Volodymyr Havrylov, ex-Defense Attaché of Ukraine in the United States (2015-2018), said that the United States is ready to provide Ukraine with more modern weapons after a system is created for protecting military technologies from being transferred to third countries.
The comment came during a round table on military-technical cooperation between Ukraine and the United States, held in Kyiv, according to an UNIAN correspondent.
"The option of military-technical assistance from the United States looks so simple and cheap, but in fact, what we got from them, except for Javelins, is quite old systems which were not always adequate to the developments, but we should be very grateful to the USA for the fact that we were given at least this, because in 2014 we had nothing at all," he said.
According to Havrylov, the first batch of counter-battery radars that Ukraine received from the United States yielded a corresponding effect, although Russia learned to quickly deal with them, since they were outdated.
As for modern weapons, the former defense attache noted that he was present at all negotiations on transferring it to Ukraine from 2015 to 2018. "There has always been a political issue as a barrier to the transfer of modern technology. This political issue concerns confidence in Ukraine, as an end user of American high-tech products in order to avoid the threat of this technology getting into third countries. With the advent of the Trump administration, this issue was especially acute due to the fact that there is a China factor," he said.
During the cadence of Barack Obama, there were fears that the transfer of new weapons to Kyiv annoyed Russia and could lead to an escalation in Donbas, the diplomat said.
"Every time it came to the transfer of more serious weapons with the support of the Pentagon, the U.S. Congress, the last word was with the administration [of Barack Obama]; there were always a few people who said no, let's be careful, because perhaps Russia will go for a global escalation of conflict, and the United States is not ready to respond to this," he said.
Havrylov noted that under Trump, the situation with the transfer of arms to Ukraine has changed. "When Trump arrived, he didn't really understand the issues of Ukraine, there were other priorities, but he recruited a team of closest advisers from the military, who helped him quickly respond to the needs of Ukraine. We got Javelins fast enough," he added.
However, the former military attache noted that Ukraine, in order to continue military-technical cooperation with the United States, has plenty of homework to do.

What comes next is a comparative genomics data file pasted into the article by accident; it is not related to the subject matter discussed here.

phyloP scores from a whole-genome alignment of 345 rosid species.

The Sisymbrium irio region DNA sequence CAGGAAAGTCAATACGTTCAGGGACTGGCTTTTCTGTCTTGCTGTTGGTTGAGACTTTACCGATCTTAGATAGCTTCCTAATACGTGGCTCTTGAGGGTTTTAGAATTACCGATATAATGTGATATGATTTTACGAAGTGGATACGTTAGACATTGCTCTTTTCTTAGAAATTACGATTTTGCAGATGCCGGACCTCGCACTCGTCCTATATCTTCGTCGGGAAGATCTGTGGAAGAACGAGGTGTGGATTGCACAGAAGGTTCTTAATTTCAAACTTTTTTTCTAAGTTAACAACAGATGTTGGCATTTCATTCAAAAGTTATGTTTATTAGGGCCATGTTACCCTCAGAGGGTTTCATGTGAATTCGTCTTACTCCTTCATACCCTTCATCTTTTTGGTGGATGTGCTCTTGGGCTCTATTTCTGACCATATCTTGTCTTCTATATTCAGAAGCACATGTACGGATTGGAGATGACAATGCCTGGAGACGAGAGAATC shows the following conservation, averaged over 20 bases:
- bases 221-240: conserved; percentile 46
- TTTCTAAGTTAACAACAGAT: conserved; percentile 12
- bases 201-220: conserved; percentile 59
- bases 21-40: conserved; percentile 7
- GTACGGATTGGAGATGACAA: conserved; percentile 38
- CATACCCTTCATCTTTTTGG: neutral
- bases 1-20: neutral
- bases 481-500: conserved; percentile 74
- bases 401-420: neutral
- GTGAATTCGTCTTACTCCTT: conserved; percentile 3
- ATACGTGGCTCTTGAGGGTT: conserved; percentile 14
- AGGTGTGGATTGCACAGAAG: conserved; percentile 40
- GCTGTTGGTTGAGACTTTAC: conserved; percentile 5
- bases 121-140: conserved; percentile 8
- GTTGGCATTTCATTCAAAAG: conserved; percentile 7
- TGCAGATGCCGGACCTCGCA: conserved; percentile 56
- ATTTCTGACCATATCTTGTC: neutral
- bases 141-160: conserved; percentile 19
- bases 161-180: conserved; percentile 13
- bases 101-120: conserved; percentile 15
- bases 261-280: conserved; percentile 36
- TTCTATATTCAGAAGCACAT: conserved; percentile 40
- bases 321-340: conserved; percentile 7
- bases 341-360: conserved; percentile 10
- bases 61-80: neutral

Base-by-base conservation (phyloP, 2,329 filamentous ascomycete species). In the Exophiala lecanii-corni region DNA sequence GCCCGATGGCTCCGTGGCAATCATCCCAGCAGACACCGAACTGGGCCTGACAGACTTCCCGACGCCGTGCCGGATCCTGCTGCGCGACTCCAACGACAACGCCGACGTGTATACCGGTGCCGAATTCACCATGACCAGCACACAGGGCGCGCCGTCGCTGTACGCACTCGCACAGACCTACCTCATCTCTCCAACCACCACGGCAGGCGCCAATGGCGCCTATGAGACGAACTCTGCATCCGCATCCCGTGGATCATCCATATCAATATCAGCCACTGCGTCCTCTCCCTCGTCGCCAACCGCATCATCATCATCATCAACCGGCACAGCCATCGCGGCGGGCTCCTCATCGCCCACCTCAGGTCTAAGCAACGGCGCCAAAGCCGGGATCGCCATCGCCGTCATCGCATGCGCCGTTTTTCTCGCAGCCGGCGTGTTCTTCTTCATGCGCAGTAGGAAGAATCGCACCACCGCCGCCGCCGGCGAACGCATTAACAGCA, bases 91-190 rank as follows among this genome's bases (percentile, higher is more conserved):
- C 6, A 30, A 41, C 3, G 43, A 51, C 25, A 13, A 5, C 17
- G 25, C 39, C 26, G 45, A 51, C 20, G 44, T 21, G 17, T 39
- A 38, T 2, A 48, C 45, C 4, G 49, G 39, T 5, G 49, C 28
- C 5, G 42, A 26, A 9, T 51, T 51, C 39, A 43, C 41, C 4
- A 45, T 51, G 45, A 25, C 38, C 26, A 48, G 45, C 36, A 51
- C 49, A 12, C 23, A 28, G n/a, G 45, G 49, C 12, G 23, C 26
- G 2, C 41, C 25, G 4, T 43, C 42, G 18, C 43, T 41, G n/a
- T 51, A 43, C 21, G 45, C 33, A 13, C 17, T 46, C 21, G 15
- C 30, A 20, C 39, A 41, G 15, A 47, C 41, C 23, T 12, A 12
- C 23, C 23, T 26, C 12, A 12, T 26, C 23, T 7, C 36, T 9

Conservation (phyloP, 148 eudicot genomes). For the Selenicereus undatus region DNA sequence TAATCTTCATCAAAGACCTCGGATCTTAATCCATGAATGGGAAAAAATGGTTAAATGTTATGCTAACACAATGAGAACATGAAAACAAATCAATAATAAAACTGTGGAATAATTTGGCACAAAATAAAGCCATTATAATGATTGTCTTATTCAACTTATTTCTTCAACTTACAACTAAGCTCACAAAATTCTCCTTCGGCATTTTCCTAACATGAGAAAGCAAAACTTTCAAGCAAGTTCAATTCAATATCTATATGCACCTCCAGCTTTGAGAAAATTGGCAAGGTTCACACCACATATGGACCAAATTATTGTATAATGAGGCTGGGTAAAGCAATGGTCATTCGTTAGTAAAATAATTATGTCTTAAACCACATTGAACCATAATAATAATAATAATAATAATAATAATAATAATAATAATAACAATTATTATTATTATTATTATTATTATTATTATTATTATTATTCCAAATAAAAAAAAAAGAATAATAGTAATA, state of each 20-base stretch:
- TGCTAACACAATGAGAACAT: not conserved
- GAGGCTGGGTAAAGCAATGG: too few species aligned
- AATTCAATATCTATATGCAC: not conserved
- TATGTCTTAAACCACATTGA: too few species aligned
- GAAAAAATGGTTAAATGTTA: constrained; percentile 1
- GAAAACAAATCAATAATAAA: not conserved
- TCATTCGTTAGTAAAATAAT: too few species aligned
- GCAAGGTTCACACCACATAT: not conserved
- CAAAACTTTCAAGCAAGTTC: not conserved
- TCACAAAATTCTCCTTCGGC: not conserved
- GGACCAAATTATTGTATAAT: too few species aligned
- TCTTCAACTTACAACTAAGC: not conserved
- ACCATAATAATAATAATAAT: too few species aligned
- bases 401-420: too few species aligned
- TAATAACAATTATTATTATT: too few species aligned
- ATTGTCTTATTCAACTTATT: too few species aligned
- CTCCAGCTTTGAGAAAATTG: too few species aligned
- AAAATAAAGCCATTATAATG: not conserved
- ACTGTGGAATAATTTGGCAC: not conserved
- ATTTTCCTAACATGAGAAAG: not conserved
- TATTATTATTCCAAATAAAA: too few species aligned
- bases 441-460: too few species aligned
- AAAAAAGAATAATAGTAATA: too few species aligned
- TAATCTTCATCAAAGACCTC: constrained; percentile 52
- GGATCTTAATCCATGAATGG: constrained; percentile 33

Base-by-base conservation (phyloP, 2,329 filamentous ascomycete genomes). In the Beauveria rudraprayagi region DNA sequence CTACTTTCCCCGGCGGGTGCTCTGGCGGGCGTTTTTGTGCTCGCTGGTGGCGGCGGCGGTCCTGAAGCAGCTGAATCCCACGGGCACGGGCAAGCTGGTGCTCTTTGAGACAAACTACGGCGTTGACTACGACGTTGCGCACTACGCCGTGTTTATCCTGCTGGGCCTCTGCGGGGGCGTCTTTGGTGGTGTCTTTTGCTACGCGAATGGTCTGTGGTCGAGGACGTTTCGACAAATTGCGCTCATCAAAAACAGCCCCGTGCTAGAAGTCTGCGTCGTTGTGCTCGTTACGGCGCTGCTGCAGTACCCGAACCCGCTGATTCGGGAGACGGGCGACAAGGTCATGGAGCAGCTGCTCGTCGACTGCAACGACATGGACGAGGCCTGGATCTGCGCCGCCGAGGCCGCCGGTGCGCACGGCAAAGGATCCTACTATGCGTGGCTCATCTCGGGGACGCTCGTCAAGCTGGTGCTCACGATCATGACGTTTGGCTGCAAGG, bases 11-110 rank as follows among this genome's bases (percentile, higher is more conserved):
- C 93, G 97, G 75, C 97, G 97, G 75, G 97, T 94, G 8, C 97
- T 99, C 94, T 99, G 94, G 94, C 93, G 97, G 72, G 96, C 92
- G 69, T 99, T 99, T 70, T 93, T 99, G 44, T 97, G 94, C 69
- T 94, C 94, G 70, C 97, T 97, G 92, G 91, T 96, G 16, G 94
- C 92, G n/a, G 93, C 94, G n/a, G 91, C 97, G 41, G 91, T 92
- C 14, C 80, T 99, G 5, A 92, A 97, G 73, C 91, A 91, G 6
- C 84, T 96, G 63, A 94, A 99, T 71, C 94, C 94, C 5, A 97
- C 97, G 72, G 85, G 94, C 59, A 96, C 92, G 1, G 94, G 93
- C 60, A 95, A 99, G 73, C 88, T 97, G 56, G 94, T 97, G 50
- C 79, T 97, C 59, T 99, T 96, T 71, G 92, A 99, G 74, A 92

"First of all, we must create a control system to prevent transfer to third countries of technologies that we receive from the Americans. This system should be sufficiently clear, transparent and understandable. The Pentagon constantly reminded us of this, they assigned special advisers who came to Ukraine and helped us do this, but each time it came across the unpreparedness of our government, the Ministry of Defense. Not everyone understood what it was all about. Everyone is accustomed to living by the mechanisms that we had before the war. Only now, after three or four years of negotiations, we come to a more or less understandable mechanism how, at least through the Ministry of Defense, those technologies that Americans can transfer to us in the form of military assistance, or when we purchase something from them, should be protected directly," he added.
Havrylov expressed hope that a bilateral agreement between Ukraine and the United States would be signed in the near future, which, he said, had already passed the necessary consultations, and a text was agreed, that would allow the U.S. and Ukrainian defense ministries to "begin an open and trusting process of work on joint projects."
"Now there is a question of trust in our system of protecting those technologies and weapons that can be transferred to us, and so the American industry is ready, the Pentagon is fully in favor, Congress is not against it. Everything will now rest on Ukraine's homework," he concluded.